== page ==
Just as the light turned green, I was blinded by the officer’s floodlights bursting in from the left side of my car. Unfamiliar with what that meant I proceeded on with traffic as my friends in the car ahead crossed the intersection. Then, he flashed his sirens and instructed me to pull over. I immediately complied, making my way over to the shoulder lane and waited to find out what the problem was.
As the Nassau County officer, who happened to be White, approached the driver’s side of my vehicle I rolled down the window and he immediately hit me with, “Why were you playing with your headlights?”
All I was doing was waiting at a red light listening to music with my friends so I had no idea what he was talking about. “I didn’t touch any lights,” I replied, completely baffled.
“I saw you.”
“But…,” I caught myself, as I heard a similar voice as Tyler Perry’s mother’s go off in my head: Don’t give this man any reason to accuse you of being anything other than a Black man driving in Long Island.
The officer asked for my license and registration, which I slowly retrieved for him. While he was running my information through the system, my friends and I spent the next five minutes trying to figure out what we did to prompt this traffic stop. For the life of us, we couldn’t figure out what that was, other than being Black while driving.
When the patrolman finally returned, he handed me my documents with a warning, “A car is not a toy, Mr. Samuel.”
I clenched my jaw and bit my tongue, only managing to utter a half-hearted, “Thank you.”
The cop returned to his car and peeled of, leaving me feeling vexed at the idea of being stopped for what I saw as nothing. It wasn’t until we caught up with our friends in the other car at a neighborhood diner that I discovered why the officer pulled me over. Apparently my friends in the car ahead had noticed my headlights kept flashing off and on periodically while we were driving, but thought it was just me playing around. I knew for a fact I didn’t touch the lights, so when I got home I asked my mother if anything was wrong with the car and she revealed that it had some electrical issues that caused the headlights to flicker, which she forgot to mention when she gave me the keys.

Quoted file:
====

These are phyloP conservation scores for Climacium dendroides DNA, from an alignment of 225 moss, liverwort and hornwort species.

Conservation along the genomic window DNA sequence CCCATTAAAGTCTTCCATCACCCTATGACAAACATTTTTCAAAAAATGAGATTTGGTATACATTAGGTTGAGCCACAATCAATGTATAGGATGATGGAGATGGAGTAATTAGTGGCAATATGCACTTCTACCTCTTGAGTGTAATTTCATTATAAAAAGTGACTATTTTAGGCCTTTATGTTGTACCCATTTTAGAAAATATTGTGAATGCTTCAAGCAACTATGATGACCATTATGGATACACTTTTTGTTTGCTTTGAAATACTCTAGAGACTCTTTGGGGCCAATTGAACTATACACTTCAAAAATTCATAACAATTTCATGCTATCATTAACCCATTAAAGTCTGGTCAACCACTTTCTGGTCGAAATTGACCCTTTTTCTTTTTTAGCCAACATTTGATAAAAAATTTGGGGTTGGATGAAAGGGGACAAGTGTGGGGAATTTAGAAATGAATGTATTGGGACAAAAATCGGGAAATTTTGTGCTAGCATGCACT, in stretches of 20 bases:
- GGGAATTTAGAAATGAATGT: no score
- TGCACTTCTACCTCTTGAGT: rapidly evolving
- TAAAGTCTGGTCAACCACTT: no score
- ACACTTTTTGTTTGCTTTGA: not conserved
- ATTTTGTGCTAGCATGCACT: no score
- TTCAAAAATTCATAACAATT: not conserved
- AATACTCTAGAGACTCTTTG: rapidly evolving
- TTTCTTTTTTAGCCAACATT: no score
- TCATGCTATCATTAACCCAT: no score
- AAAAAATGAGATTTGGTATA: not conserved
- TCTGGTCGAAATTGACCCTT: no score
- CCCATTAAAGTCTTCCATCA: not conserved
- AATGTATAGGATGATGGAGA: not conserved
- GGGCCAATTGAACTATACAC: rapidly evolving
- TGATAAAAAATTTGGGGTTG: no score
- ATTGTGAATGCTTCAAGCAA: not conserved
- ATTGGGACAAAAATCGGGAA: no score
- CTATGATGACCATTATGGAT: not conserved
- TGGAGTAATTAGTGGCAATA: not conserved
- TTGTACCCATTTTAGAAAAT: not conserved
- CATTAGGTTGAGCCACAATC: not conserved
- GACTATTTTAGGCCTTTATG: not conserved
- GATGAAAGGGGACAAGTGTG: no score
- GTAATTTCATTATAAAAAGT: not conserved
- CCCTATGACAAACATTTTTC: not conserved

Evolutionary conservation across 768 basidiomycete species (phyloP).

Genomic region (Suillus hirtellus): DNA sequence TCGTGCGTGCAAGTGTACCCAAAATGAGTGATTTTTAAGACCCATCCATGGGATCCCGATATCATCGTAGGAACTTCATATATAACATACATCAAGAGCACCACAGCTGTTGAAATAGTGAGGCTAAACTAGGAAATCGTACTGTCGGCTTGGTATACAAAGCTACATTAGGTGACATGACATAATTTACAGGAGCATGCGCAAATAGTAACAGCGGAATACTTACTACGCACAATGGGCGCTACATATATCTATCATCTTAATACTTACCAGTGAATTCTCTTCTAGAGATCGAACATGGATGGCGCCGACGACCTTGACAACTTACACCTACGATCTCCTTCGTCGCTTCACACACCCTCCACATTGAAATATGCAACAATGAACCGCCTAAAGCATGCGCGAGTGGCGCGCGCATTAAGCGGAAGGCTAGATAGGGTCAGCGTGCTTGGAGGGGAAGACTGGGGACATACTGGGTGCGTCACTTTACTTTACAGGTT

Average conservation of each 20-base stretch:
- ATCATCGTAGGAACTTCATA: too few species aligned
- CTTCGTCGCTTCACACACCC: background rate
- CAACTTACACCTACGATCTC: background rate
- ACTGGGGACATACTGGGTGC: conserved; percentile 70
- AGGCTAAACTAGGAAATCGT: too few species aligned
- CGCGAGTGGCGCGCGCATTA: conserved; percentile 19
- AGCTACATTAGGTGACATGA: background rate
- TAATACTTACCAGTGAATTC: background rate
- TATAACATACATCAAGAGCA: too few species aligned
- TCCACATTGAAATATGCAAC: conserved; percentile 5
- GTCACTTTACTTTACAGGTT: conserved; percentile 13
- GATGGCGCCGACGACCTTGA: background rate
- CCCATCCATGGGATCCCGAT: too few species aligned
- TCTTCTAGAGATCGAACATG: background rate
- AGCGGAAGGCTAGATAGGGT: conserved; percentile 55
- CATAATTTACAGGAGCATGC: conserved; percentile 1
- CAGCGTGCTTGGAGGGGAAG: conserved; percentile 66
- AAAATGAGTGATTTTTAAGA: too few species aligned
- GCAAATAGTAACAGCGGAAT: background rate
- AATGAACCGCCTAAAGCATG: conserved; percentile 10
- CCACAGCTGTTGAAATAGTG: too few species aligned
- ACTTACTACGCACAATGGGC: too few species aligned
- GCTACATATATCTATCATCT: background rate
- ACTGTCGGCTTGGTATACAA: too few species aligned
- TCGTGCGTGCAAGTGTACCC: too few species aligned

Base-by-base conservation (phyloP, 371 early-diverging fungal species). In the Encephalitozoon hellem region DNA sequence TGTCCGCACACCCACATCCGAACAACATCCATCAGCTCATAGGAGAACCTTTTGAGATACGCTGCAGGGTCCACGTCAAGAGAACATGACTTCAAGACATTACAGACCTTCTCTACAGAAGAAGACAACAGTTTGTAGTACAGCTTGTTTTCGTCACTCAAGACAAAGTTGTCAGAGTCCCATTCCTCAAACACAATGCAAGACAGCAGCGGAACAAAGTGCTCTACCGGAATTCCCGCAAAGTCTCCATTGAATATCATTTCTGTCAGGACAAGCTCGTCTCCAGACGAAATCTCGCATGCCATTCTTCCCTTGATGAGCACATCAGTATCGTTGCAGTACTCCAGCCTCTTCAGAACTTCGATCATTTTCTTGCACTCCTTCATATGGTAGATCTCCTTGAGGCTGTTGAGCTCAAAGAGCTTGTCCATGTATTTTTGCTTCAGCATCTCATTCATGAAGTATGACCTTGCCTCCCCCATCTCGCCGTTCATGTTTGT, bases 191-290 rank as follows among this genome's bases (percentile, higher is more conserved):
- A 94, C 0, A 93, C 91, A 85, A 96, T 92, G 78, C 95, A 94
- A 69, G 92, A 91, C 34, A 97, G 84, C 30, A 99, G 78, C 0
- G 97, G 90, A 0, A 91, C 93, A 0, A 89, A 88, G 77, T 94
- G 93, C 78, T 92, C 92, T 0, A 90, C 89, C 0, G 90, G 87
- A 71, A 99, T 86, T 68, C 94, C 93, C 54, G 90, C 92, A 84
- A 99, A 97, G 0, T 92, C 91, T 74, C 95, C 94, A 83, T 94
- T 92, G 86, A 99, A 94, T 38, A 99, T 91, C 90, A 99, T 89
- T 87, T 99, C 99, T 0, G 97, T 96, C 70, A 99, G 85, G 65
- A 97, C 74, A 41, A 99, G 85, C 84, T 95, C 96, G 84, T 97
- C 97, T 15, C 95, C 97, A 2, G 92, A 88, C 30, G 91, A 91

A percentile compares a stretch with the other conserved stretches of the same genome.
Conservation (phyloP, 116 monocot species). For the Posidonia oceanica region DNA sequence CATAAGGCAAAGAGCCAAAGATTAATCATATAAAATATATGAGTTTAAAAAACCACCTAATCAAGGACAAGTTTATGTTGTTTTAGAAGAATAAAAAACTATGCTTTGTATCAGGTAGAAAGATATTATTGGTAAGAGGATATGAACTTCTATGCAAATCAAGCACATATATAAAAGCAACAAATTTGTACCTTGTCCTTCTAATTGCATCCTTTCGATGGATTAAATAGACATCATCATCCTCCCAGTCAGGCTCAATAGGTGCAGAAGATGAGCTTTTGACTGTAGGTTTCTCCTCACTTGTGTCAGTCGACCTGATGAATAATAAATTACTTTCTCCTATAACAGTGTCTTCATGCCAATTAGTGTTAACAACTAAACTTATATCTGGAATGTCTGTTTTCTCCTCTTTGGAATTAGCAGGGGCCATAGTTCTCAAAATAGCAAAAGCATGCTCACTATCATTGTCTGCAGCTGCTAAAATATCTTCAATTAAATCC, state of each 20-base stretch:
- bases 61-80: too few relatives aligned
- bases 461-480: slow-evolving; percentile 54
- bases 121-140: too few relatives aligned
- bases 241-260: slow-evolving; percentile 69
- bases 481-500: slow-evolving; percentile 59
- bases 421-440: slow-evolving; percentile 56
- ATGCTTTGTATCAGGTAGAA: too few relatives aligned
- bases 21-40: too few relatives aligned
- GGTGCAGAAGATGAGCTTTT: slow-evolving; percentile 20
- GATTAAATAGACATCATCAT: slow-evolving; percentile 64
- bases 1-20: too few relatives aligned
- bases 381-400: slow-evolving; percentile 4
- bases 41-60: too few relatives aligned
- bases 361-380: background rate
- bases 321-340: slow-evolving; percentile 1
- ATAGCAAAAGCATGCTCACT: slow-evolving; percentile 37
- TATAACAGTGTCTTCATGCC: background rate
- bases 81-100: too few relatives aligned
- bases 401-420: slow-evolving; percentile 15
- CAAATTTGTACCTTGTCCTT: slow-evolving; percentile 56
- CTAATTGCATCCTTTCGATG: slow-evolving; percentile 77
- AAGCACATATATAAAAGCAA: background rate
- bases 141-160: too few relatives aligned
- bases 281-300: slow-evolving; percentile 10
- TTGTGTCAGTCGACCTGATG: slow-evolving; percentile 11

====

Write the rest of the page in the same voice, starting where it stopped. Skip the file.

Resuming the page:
Similar to Perry, I was technically in the wrong but that still didn’t stop me from feeling like it was a racially biased incident. Sure, I wasn’t driving a luxury car but I was a person of color in a White neighborhood. At the end of the day, no matter how rich or poor you are, when it comes to (mis)perception that’s what it all boils down to. Those police officers had no clue who Perry was and to them he was just another Black man (read: suspect).
While we’ve definitely come a long way in terms of acceptance (i.e. a Black man named Barack Obama being appointed President of the United States), we still have a long way to go. American culture is rooted in racism and no matter how many of us make it that alone won’t change the system. Tyler Perry might have a lot more money than me but our skin color is the same. When the fancy cars, suits and money is all stripped away and he’s just another man that’s Black while driving (or walking) there’s no separating someone like him from someone like me or a 17-year-old boy on his way home from buying a bag of Skittles. Well, the only difference is both Perry and I were able to walk away from our incidents and live to write about them, if only we were all that lucky.